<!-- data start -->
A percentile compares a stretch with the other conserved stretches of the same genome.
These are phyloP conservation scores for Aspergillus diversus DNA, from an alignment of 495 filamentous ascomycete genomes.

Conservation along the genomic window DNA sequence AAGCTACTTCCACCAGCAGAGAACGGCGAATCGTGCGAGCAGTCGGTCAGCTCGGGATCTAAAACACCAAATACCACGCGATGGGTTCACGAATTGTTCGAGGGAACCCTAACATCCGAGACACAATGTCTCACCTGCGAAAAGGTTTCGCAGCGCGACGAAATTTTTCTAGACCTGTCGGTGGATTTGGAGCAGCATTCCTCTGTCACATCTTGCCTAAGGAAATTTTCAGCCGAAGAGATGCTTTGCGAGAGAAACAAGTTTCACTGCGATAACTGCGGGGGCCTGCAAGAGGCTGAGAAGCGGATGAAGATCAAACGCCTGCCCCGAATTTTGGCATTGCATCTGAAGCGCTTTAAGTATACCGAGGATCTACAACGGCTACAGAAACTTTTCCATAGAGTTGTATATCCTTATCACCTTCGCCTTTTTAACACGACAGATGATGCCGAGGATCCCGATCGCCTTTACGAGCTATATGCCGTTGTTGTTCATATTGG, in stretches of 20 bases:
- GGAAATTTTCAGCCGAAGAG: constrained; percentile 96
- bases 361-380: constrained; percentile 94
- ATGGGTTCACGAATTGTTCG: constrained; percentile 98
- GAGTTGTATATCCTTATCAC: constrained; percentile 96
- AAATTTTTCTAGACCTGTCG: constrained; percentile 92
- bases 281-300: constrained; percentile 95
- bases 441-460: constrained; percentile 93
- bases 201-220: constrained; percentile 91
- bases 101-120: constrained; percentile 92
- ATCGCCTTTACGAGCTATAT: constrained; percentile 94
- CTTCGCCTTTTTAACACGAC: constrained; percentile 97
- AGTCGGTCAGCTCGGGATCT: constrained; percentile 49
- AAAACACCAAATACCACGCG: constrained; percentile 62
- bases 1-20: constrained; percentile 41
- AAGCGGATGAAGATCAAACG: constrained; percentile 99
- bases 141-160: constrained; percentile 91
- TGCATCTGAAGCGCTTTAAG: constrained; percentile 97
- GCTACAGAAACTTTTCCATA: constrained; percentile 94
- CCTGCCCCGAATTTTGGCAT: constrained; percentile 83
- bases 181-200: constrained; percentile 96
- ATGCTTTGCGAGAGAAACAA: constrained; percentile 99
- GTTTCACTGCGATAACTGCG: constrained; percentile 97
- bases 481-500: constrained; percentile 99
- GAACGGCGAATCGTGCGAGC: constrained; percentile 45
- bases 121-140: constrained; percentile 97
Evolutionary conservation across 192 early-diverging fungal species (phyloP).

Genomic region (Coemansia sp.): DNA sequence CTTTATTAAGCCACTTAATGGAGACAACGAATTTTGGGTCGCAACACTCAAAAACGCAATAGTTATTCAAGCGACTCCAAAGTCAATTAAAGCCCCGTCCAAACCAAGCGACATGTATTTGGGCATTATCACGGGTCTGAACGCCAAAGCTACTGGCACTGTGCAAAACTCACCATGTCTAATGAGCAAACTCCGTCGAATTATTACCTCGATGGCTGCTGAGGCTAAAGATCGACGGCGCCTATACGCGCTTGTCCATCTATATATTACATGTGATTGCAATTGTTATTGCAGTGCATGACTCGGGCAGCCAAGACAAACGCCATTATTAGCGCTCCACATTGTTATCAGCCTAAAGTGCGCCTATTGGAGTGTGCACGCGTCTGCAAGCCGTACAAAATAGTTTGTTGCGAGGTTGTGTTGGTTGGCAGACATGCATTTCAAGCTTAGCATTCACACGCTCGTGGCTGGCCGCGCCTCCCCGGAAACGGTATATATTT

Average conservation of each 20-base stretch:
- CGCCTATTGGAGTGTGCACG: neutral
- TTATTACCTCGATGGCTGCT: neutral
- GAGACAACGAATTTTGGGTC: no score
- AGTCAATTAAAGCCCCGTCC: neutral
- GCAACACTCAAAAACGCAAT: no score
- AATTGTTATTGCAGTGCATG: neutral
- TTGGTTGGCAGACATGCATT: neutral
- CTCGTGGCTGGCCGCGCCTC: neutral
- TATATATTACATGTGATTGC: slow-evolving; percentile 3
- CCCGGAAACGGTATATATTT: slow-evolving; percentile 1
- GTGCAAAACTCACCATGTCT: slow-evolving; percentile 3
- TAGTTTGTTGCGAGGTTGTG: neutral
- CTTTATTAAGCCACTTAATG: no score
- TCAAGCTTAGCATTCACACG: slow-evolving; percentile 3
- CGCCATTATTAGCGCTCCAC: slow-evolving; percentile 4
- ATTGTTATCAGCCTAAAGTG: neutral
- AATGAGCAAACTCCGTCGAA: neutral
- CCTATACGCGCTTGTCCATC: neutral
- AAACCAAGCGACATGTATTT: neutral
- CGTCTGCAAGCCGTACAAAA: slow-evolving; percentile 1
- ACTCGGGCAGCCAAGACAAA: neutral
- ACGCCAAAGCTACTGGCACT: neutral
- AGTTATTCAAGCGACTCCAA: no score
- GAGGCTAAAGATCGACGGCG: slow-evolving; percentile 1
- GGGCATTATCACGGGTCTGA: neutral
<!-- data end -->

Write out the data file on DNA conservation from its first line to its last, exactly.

A percentile compares a stretch with the other conserved stretches of the same genome.
These are phyloP conservation scores for Aspergillus diversus DNA, from an alignment of 495 filamentous ascomycete genomes.

Conservation along the genomic window DNA sequence AAGCTACTTCCACCAGCAGAGAACGGCGAATCGTGCGAGCAGTCGGTCAGCTCGGGATCTAAAACACCAAATACCACGCGATGGGTTCACGAATTGTTCGAGGGAACCCTAACATCCGAGACACAATGTCTCACCTGCGAAAAGGTTTCGCAGCGCGACGAAATTTTTCTAGACCTGTCGGTGGATTTGGAGCAGCATTCCTCTGTCACATCTTGCCTAAGGAAATTTTCAGCCGAAGAGATGCTTTGCGAGAGAAACAAGTTTCACTGCGATAACTGCGGGGGCCTGCAAGAGGCTGAGAAGCGGATGAAGATCAAACGCCTGCCCCGAATTTTGGCATTGCATCTGAAGCGCTTTAAGTATACCGAGGATCTACAACGGCTACAGAAACTTTTCCATAGAGTTGTATATCCTTATCACCTTCGCCTTTTTAACACGACAGATGATGCCGAGGATCCCGATCGCCTTTACGAGCTATATGCCGTTGTTGTTCATATTGG, in stretches of 20 bases:
- GGAAATTTTCAGCCGAAGAG: constrained; percentile 96
- bases 361-380: constrained; percentile 94
- ATGGGTTCACGAATTGTTCG: constrained; percentile 98
- GAGTTGTATATCCTTATCAC: constrained; percentile 96
- AAATTTTTCTAGACCTGTCG: constrained; percentile 92
- bases 281-300: constrained; percentile 95
- bases 441-460: constrained; percentile 93
- bases 201-220: constrained; percentile 91
- bases 101-120: constrained; percentile 92
- ATCGCCTTTACGAGCTATAT: constrained; percentile 94
- CTTCGCCTTTTTAACACGAC: constrained; percentile 97
- AGTCGGTCAGCTCGGGATCT: constrained; percentile 49
- AAAACACCAAATACCACGCG: constrained; percentile 62
- bases 1-20: constrained; percentile 41
- AAGCGGATGAAGATCAAACG: constrained; percentile 99
- bases 141-160: constrained; percentile 91
- TGCATCTGAAGCGCTTTAAG: constrained; percentile 97
- GCTACAGAAACTTTTCCATA: constrained; percentile 94
- CCTGCCCCGAATTTTGGCAT: constrained; percentile 83
- bases 181-200: constrained; percentile 96
- ATGCTTTGCGAGAGAAACAA: constrained; percentile 99
- GTTTCACTGCGATAACTGCG: constrained; percentile 97
- bases 481-500: constrained; percentile 99
- GAACGGCGAATCGTGCGAGC: constrained; percentile 45
- bases 121-140: constrained; percentile 97
Evolutionary conservation across 192 early-diverging fungal species (phyloP).

Genomic region (Coemansia sp.): DNA sequence CTTTATTAAGCCACTTAATGGAGACAACGAATTTTGGGTCGCAACACTCAAAAACGCAATAGTTATTCAAGCGACTCCAAAGTCAATTAAAGCCCCGTCCAAACCAAGCGACATGTATTTGGGCATTATCACGGGTCTGAACGCCAAAGCTACTGGCACTGTGCAAAACTCACCATGTCTAATGAGCAAACTCCGTCGAATTATTACCTCGATGGCTGCTGAGGCTAAAGATCGACGGCGCCTATACGCGCTTGTCCATCTATATATTACATGTGATTGCAATTGTTATTGCAGTGCATGACTCGGGCAGCCAAGACAAACGCCATTATTAGCGCTCCACATTGTTATCAGCCTAAAGTGCGCCTATTGGAGTGTGCACGCGTCTGCAAGCCGTACAAAATAGTTTGTTGCGAGGTTGTGTTGGTTGGCAGACATGCATTTCAAGCTTAGCATTCACACGCTCGTGGCTGGCCGCGCCTCCCCGGAAACGGTATATATTT

Average conservation of each 20-base stretch:
- CGCCTATTGGAGTGTGCACG: neutral
- TTATTACCTCGATGGCTGCT: neutral
- GAGACAACGAATTTTGGGTC: no score
- AGTCAATTAAAGCCCCGTCC: neutral
- GCAACACTCAAAAACGCAAT: no score
- AATTGTTATTGCAGTGCATG: neutral
- TTGGTTGGCAGACATGCATT: neutral
- CTCGTGGCTGGCCGCGCCTC: neutral
- TATATATTACATGTGATTGC: slow-evolving; percentile 3
- CCCGGAAACGGTATATATTT: slow-evolving; percentile 1
- GTGCAAAACTCACCATGTCT: slow-evolving; percentile 3
- TAGTTTGTTGCGAGGTTGTG: neutral
- CTTTATTAAGCCACTTAATG: no score
- TCAAGCTTAGCATTCACACG: slow-evolving; percentile 3
- CGCCATTATTAGCGCTCCAC: slow-evolving; percentile 4
- ATTGTTATCAGCCTAAAGTG: neutral
- AATGAGCAAACTCCGTCGAA: neutral
- CCTATACGCGCTTGTCCATC: neutral
- AAACCAAGCGACATGTATTT: neutral
- CGTCTGCAAGCCGTACAAAA: slow-evolving; percentile 1
- ACTCGGGCAGCCAAGACAAA: neutral
- ACGCCAAAGCTACTGGCACT: neutral
- AGTTATTCAAGCGACTCCAA: no score
- GAGGCTAAAGATCGACGGCG: slow-evolving; percentile 1
- GGGCATTATCACGGGTCTGA: neutral